Exploring Uncanny Gender Representations through Alice Angel and Ink Bendy

Curator's Note

Bendy (2017-2018) focuses on the adventure of Stein as he meets an array of characters in his old animation studio, attempting to figure out what happened to the workers as many of them have become animated incarnations of the characters from the Bendy cartoon. These include: Boris the Wolf, a mute companion of Stein’s throughout several chapters of the game; Alice Angel, the only female character and antagonist of several chapters; as well as an array of foes including the Searchers, the Butcher Gang, and the Lost Ones, all of whom were created from the array of workers in the studio.

Alice Angel, despite not being the title antagonist of the story, offers a monstrous addition to the game. Alice as a character is the embodiment of two separate employees of the animation studio: Susie Campbell, the original voice actor of Alice Angel, and Allison Pendle, the voice actor who replaced Susie for the character of Alice. Susie Campbell’s incarnation of Alice Angel provides the antagonist role of Chapters 3 and 4 in the game. Alice is obsessed with maintaining a pretty face for her role in the Bendy cartoon. By killing other ink characters in the studio, Alice is able to fix her deformed appearance and appear as she did in the animated cartoon (2017-2018). Alice, through the functions of gender performance and as the primal uncanny for Ink Bendy, operates as an uncanny presence and feminine monster within the game. She reflects masculine anxieties about the power of feminine bodies, which is reflected back to players as a form of fear inducement.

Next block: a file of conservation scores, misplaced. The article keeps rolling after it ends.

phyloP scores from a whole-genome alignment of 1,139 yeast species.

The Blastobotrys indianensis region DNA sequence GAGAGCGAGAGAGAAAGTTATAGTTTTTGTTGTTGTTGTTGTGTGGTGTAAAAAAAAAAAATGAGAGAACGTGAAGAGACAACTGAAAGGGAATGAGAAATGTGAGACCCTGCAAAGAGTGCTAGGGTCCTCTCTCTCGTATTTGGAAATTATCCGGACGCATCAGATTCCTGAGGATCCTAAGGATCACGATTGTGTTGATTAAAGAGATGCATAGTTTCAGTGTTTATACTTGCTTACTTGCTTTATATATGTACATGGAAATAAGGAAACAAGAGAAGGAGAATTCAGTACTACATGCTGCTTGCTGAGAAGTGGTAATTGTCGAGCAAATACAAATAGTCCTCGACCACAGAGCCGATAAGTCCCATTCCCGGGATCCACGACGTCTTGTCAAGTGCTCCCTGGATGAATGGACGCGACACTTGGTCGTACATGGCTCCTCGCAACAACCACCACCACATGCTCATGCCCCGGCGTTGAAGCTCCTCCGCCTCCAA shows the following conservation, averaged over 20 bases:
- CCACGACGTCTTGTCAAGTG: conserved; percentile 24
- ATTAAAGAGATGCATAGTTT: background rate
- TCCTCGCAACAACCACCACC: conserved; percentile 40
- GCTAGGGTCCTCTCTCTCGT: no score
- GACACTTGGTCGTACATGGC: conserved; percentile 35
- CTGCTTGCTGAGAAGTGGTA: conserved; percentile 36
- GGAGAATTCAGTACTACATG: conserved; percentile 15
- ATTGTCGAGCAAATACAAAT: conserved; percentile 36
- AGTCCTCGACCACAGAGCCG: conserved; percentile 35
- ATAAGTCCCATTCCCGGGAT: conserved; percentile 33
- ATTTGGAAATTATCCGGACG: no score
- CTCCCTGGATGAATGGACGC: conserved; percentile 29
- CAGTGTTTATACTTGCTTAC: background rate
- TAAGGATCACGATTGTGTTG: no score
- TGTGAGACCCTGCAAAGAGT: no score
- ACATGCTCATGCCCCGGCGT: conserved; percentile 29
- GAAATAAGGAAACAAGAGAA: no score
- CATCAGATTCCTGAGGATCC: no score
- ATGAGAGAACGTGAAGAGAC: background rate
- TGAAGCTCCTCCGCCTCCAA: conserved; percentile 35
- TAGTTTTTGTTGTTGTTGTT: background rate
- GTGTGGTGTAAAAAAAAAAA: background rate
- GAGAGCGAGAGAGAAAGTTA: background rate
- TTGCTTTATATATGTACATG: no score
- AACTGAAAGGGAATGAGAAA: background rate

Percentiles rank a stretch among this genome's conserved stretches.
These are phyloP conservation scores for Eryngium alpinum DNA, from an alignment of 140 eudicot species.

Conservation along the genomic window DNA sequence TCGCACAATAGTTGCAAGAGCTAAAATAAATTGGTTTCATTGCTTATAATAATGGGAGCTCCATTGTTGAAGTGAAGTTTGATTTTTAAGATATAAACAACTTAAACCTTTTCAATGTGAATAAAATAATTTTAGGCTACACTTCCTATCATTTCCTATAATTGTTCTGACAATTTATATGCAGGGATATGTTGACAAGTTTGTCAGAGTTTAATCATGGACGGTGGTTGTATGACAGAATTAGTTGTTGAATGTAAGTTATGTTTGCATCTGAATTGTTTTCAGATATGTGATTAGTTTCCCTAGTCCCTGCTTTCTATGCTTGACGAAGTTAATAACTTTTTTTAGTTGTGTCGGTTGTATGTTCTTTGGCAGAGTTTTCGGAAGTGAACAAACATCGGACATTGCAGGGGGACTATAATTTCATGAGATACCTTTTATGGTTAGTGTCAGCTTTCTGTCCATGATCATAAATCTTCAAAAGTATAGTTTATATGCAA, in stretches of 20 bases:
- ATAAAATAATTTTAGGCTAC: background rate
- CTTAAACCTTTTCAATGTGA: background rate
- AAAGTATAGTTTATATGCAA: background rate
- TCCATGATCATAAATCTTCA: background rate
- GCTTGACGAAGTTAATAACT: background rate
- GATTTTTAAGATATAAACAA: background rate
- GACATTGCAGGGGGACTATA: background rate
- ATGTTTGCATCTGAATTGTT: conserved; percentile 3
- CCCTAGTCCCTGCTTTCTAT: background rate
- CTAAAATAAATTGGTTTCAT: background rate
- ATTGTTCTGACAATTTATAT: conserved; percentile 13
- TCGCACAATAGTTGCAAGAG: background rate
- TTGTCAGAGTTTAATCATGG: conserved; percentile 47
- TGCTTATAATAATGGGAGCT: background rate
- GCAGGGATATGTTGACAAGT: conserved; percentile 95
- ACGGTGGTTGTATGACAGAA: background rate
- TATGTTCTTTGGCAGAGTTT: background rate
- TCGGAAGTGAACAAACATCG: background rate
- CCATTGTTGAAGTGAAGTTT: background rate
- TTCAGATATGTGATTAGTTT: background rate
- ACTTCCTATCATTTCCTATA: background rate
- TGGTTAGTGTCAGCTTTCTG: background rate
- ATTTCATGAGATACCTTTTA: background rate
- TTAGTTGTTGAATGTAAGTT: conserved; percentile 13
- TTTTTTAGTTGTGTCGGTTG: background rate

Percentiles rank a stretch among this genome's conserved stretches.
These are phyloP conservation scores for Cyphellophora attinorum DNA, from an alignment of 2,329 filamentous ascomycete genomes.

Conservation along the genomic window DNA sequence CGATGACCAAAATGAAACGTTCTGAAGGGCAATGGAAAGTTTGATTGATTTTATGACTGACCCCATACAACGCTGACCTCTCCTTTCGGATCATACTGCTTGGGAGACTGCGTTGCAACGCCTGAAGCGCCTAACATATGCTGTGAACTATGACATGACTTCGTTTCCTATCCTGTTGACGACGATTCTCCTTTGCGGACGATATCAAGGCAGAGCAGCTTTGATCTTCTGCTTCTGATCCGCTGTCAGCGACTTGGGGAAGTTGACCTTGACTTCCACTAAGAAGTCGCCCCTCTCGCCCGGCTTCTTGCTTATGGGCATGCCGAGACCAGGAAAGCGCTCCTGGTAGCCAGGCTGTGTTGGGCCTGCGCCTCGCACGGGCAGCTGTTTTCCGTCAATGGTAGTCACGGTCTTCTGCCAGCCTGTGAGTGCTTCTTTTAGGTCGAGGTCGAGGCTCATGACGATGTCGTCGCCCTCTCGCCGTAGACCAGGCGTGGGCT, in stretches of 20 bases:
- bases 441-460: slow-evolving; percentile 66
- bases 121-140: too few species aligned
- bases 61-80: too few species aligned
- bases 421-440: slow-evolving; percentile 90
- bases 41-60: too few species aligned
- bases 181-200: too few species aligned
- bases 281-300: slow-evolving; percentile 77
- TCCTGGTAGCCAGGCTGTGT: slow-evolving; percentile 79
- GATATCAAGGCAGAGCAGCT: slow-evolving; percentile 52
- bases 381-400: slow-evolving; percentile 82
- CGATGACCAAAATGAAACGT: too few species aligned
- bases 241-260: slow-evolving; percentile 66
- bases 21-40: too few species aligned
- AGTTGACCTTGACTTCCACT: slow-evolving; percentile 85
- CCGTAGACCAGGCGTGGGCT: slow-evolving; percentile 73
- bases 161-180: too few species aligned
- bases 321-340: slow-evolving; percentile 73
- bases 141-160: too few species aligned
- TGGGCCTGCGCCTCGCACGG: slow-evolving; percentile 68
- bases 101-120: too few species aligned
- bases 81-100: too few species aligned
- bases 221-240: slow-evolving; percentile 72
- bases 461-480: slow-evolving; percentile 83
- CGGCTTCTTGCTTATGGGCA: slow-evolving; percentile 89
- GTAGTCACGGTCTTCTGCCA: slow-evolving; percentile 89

As Barbara Creed (2005a) has argued, this type of anxiety isn’t uncommon within horror tropes and media texts. The feminine monster, instead, induces fear through her own abjected subjectivity. A feminine monster’s very gender performance, the thing that makes her abject in a patriarchal society, is what causes so much fear in those who uphold the society. As Stang argues, these feminine monsters, particularly in video games, are an important site of analysis for the fear and anxiety that they induce. These so-called monsters are products of the patriarchal culture that fears female empowerment. The phallo-centricity of gaming makes feminine monsters in video games a prime area of research.

The feminine monster also lends itself to Creed’s (2005a) understanding of the uncanny gaze and subsequently the primal uncanny. Creed argues the uncanny gaze changes the relationship between the looker and the looked upon until that relationship causes fear or unease in the one doing the looking. Per Creed, this occurs because the object being looked upon moves from being familiar to being unfamiliar, hence upsetting that relationship. As the spectator begins to realize that the object is not what was expected, the uncanny gaze then induces fear or anxiety in that spectator. When the abjectness of the monster is brought forth, calling attention to these expectations and how they are being subverted and rejected, the uncanny becomes visible.

Susie Campbell’s incarnation of Alice Angel provides the game with the uncanny, feminine monster. Indeed, it could be argued that Campbell’s Alice proves to be more monstrous than the title character of Bendy. The function or role of Campbell’s Alice is to illuminate the work done within the uncanny to reflect back on the masculine monster and thus Western, patriarchal cultural values.